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Struggling to Find Recruits, US Police Department's New Pitch Could Bring the Exact Candidates It Needs

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Amid police recruit shortages throughout the country in the wake of George Floyd and 2020’s “Summer of Love” riots, one small Minnesota town has offered a unique incentive plan in an attempt to attract officers.

The city of Ely is a small forest town about 140 miles north of Minneapolis that has approved a plan thought of by Assistant Police Chief Mike Lorenz to attract recruits and retain their current employees. The Northern Minnesota city is known as an outdoor paradise with access to lakes and wilderness, so according to the Star Tribune, Lorenz thought, “Why not tap into the area’s greatest asset and offer new hires a free canoe?”

Ely’s City Council decided to back the plan proposed by the Police Chief Chad Houde, allocating $30,000 toward providing new hires and current employees of the department each with a Kevlar canoe, two life jackets, and two paddles, Fox News reported.

The incentive program breaks down to approximately $3,800 per officer, and the Ely Police Department, when fully staffed, consists of seven officers total.

The $30,000 being allocated toward the canoe program is part of the state of Minnesota’s $300 million public assistance bill that was passed earlier this year designed to address the staffing crisis throughout the state.

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While police department shortages are a growing trend throughout the country, it is perhaps Minneapolis and the state of Minnesota more broadly that has experienced the greatest fallout from the left’s perpetuation of the “anti-police” sentiment.

According to a September article from Police Magazine, “Over the past three years, [Minneapolis Police Department] experienced the most significant exodus of uniformed personnel in its history and, last month, dipped to the lowest level in at least four decades.”

Moreover, according to Fox News, “About 200 of Minnesota’s 400 law enforcement agencies currently have openings posted on the state licensing board’s job site.”

Will this bring more candidates to the Ely police department?

“That’s just crazy, that half the departments in our state have current openings,” Houde said, MPR News reported.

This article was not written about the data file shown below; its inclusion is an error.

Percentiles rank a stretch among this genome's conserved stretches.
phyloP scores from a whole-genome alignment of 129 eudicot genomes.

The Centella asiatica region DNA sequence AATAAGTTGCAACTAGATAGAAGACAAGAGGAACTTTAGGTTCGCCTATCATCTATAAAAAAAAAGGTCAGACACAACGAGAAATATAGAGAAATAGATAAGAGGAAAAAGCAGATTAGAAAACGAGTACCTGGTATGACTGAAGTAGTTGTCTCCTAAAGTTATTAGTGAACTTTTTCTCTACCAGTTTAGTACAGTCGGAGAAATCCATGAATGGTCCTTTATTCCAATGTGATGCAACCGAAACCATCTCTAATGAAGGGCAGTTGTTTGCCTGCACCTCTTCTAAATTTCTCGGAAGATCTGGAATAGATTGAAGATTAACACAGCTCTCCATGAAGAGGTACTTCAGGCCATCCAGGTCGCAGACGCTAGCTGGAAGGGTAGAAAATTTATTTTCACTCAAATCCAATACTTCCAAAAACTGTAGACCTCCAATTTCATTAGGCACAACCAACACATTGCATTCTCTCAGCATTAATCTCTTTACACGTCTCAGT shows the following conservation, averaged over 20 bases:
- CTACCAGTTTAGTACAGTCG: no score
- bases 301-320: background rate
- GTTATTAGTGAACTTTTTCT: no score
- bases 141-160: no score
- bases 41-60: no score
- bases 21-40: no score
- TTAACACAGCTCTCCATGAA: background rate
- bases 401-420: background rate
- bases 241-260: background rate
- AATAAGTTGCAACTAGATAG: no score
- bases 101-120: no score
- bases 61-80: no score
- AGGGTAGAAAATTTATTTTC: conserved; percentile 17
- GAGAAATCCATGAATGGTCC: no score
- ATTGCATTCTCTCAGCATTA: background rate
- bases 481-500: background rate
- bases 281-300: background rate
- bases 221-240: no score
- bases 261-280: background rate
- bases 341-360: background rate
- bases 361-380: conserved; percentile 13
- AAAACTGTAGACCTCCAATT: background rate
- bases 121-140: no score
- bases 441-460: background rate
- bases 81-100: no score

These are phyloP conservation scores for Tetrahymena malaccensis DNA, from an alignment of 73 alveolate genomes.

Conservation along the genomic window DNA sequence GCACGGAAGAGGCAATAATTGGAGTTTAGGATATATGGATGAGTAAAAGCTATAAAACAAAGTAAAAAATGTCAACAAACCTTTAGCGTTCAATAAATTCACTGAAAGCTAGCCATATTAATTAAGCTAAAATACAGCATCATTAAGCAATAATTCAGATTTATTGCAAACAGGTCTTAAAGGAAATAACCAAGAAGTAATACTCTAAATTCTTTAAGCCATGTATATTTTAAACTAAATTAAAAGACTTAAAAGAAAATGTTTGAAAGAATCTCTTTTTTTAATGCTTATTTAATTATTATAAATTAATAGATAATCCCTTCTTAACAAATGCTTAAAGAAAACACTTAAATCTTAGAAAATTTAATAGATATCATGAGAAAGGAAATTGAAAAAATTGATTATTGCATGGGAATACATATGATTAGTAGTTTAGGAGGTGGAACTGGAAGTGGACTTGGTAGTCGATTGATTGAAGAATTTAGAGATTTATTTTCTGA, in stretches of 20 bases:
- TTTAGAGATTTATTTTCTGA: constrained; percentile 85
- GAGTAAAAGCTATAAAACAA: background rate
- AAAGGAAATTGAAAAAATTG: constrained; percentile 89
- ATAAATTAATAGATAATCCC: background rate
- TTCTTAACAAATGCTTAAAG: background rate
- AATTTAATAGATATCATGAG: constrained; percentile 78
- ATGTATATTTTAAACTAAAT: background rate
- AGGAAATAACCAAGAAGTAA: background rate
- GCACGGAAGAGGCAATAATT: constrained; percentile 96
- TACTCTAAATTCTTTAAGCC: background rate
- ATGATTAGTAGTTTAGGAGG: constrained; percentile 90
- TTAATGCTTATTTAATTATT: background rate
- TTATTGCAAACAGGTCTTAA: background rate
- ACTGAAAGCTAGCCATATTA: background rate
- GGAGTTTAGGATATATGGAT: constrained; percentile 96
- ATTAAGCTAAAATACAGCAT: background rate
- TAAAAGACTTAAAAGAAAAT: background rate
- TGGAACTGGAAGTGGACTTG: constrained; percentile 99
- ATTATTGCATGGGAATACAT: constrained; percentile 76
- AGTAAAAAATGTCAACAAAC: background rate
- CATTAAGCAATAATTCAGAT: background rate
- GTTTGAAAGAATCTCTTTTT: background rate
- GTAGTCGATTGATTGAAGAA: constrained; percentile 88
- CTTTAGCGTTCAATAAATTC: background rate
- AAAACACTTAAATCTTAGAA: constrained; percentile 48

According to the outlet, there has been a study decline in the number of applicants to Ely’s police department. In 2020, there were 25 applicants, which decreased to five applicants in 2021 and three in 2022. This year, there was only a single applicant.

The canoe incentivization program is intentionally unique in order to set Ely apart from the competition for officers within the state — specifically within some of the larger cities.

“We’re fighting for all these officers with other agencies,” Houde explained, the Star Tribune reported. “Other agencies are offering recruitment bonuses. How can we stand out differently than offering a $5,000 signing bonus? We have to look at what sells Ely, and that’s our area.”

The attention given to Ely through the program has apparently paid off, and Houde has received interest in the open positions.

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In November, the Minneapolis city council voted down a recruitment and retainment program proposed by Mayor Jacob Frey that would have given existing officers an $18,000 bonus and new hires a $15,000 bonus over a three year period, according to MPR News.

This denial follows a pattern from the Minneapolis City Council that in 2021 proposed a policy seeking to defund and dismantle the police department and create a new community Department of Public Safety.

And while the proposal was ultimately shot down, the increase in crime throughout the state has been substantial. According to data obtained by Minn Post, “After declining in 2018 and 2019, violent crime in Minnesota increased 17.2 percent in 2020 and 21.6 percent in 2021, according to Minnesota Department of Public Safety’s 2021 statewide crime report.” At the time of the article the 2022 data was not available.

In the political left’s desire to galvanize their progressive base to garner political momentum following the death of George Floyd and heading into the 2020 elections, it was of course the citizens, not the politicians, who ultimately suffered and continue to suffer the consequences of their rhetoric.


This article appeared originally on The Western Journal.

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